Detailed diagnostics of the BIOMASS Feed Array Prototype
Abstract—The 3D reconstruction algorithm of DIATOOL is applied to the prototype feed array of the BIOMASS synthetic aperture radar, recently measured at the DTU-ESA Spherical Near-Field Antenna Test Facility in Denmark. Careful analysis of the measured feed array data had shown that the test support frame of the array had a significant influence on the measured feed pattern. The 3D reconstruction and further post-processing is therefore applied both to the feed array measured data, and a set of simulated data generated by the GRASP software which replicate the series of measurements. The results of the diagnostics and the corresponding improvement of the feed array field obtained by removal of the undesired effect of the frame are presented and discussed.
Surface Electromagnetic Wave Characterization Using Non-invasive Photonic Electric Field Sensors
Abstract— Electromagnetic properties of aircraft and missile skins have a large effect on radar cross sections and determine the level of stealth that is achieved over the various RF bands currently in use. RF absorption, reflection, and propagation along the skin surface all serve as important measures of the electromagnetic performance of the coated surfaces. Non-invasive probing of the electromagnetic field just above the propagating wave at multiple spots along the propagation direction can be used to determine and measure wave propagation parameters, including effective RF index, loss per length, wave impedance, and frequency dependent material properties of the coatings. Wide-band photonic electric field sensors have been demonstrated for probing of dielectric layers by measuring the traveling waves along the coated aircraft surface. The photonic E-field sensors are extremely linear and produce an exact real time analog RF representation of the electric field, including phase information. These ultra-wideband (UWB) photonic RF sensors are very small and contain negligible metal content, allowing them to be placed at close proximity without perturbing the RF surface waves. This is very important in accurately characterizing highly damped surface waves on absorber layers. This paper discusses the linearity, bandwidth, polarization, and sensitivity of the unique UWB photonic E-field sensor design. Experimental results are presented on surface-wave characterization measurements using these sensors.
Development of a Precision Model Positioning System for a Multi-Use Electromagnetic Test Facility at NASA Langley Research Center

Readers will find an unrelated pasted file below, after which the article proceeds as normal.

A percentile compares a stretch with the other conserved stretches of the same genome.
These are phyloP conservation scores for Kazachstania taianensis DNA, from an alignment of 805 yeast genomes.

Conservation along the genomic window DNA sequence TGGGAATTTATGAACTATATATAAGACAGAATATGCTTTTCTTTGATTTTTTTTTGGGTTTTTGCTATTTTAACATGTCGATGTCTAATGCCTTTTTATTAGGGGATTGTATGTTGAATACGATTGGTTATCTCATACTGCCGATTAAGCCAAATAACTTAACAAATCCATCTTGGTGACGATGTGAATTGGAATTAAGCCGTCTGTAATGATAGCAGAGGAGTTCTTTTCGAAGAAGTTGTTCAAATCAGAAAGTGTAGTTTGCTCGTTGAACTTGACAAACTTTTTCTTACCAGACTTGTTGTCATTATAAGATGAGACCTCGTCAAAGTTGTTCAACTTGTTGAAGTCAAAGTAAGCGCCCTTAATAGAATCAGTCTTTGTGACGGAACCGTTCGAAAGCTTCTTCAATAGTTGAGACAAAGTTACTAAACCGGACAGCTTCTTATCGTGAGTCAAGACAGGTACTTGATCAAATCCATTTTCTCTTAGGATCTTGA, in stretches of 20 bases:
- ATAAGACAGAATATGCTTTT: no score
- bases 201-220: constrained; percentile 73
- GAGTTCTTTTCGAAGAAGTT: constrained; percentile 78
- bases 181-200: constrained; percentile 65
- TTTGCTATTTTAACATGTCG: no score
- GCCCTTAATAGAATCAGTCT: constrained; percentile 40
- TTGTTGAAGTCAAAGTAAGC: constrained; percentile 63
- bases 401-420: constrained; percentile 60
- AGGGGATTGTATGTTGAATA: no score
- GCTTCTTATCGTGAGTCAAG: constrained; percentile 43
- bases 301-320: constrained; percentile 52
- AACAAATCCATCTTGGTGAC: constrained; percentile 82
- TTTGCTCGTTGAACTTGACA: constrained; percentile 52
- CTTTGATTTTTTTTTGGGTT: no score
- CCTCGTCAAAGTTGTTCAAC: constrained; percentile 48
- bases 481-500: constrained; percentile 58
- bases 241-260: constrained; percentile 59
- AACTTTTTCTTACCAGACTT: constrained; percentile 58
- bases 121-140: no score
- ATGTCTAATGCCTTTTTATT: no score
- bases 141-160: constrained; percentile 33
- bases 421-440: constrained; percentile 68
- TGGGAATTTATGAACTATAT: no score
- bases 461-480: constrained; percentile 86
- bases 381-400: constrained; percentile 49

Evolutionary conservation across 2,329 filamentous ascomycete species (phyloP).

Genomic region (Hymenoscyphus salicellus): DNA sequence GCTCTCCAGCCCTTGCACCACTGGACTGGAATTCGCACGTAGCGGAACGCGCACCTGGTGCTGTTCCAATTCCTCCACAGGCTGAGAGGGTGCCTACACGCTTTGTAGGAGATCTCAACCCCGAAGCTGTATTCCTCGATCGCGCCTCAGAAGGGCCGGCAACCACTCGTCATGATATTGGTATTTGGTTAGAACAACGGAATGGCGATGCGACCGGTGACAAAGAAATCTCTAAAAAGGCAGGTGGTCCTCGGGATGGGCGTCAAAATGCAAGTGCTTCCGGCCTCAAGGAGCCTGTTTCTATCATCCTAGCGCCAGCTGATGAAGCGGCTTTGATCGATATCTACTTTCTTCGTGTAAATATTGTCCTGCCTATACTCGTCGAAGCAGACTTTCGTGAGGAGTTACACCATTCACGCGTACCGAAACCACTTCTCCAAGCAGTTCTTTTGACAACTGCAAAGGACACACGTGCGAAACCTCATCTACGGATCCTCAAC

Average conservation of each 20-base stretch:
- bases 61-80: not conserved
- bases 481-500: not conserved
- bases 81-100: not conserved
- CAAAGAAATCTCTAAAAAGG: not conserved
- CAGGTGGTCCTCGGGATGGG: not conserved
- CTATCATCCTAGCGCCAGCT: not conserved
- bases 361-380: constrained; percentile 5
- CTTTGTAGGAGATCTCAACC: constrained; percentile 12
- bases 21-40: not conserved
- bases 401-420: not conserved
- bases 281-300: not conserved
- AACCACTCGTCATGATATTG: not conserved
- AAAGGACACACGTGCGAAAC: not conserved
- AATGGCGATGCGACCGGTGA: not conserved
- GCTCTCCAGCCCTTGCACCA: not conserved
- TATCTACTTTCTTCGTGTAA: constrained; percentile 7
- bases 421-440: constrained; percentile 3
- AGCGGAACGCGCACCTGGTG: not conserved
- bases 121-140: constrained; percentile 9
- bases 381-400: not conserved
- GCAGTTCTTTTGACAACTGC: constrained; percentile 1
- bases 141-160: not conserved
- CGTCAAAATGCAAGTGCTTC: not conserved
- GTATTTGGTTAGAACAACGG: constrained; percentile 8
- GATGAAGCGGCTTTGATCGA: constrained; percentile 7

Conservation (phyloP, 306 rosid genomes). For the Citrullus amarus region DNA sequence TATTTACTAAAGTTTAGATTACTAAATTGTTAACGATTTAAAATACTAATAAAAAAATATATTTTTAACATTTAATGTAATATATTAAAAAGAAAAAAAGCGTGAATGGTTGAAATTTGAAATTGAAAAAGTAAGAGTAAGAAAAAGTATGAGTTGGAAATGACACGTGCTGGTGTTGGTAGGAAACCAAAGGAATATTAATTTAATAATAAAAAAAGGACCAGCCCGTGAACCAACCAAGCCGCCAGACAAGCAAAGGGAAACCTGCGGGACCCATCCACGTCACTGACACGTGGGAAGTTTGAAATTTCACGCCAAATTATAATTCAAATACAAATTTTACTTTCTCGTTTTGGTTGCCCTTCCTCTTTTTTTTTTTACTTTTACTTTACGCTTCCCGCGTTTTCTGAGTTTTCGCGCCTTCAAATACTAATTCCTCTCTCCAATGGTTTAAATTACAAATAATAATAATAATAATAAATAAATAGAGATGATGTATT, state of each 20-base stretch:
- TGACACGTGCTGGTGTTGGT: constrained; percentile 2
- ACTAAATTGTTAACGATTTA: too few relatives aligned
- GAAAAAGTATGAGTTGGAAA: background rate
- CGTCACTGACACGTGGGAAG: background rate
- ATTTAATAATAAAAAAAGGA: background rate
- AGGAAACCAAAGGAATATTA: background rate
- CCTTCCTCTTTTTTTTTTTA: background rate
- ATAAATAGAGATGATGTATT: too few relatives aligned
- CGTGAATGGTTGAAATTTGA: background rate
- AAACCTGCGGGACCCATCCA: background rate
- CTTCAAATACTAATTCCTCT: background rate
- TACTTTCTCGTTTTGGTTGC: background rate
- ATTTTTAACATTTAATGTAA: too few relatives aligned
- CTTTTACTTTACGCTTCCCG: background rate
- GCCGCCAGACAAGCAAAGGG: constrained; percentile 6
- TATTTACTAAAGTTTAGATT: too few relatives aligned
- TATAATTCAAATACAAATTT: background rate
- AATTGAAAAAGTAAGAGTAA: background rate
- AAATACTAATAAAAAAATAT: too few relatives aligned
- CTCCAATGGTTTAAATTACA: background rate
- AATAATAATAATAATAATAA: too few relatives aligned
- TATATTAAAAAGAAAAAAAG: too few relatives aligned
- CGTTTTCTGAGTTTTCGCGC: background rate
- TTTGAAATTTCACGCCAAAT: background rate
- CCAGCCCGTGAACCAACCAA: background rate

This paper describes the mechanical design, control instrumentation and software for a precision model positioning system developed for use in the Experimental Test Range (ETR) electromagnetic test facility at NASA Langley Research Center. ADC has a contract to design, build, and install major components for an updated indoor antenna characterization and scattering measurement range at NASA Langley Research Center. State-of-the-art electromagnetic systems are driving a demand to increase the precision and repeatability of electromagnetic test ranges. Sophisticated motion control systems can help meet these demands by providing electromagnetic test engineers with a level of positioning fidelity and testing speed not possible with previous generation technology. The positioning system designed for the Experimental Test Range at NASA Langley Reseach Center consists of a rail positioning system and four rail positioning carriages: an antenna measurement positioner, scattering and RCS measurement pylon, an azimuth rotator to support foam columns, and an electric personnel lift for test article access. A switching station allows for rail positioning carriages to be quickly moved on and off of the rail system. Within the test chamber there is also a string reel positioning system capable of positioning test articles within a 40’ x 40’ x 25’ volume. Total length of the rail system is 112’ with laser position encoding for the final section of the rail system. Linear guide rails are used to support the carriages and each carriage is position with a rack and pinion drive. Rails mount to steel weldments that are supported with 8” diameter feet. Capacity of the rail system is 7,300 lbs. A switching station allows for positioning components to be moved off of and onto the rail system independently and a place to dock positioning components when they are not in use. A curved linear guide rail supports the switching station so that the platform can be rotated manually. Hardened tapered pins are used to align the switching station with mating rail segments. The scattering and radar cross section (RCS) measurement pylon is a 4:1 ratio ogive shape and has a 3,000 lb load capacity. A pitch rotator tip or spline driven azimuth tip can be mounted to the pylon. The spline drive shaft can be removed to allow for the pitch tip to be mounted to the end of the pylon. Total height of the pylon is 18’ from the floor to the pitch positioner mounting plate. Keywords: RCS, Scattering, Pylon, Positioner, Antenna Design, Rotator, Instrumentation, electromagnetic, Radio Frequency, Radar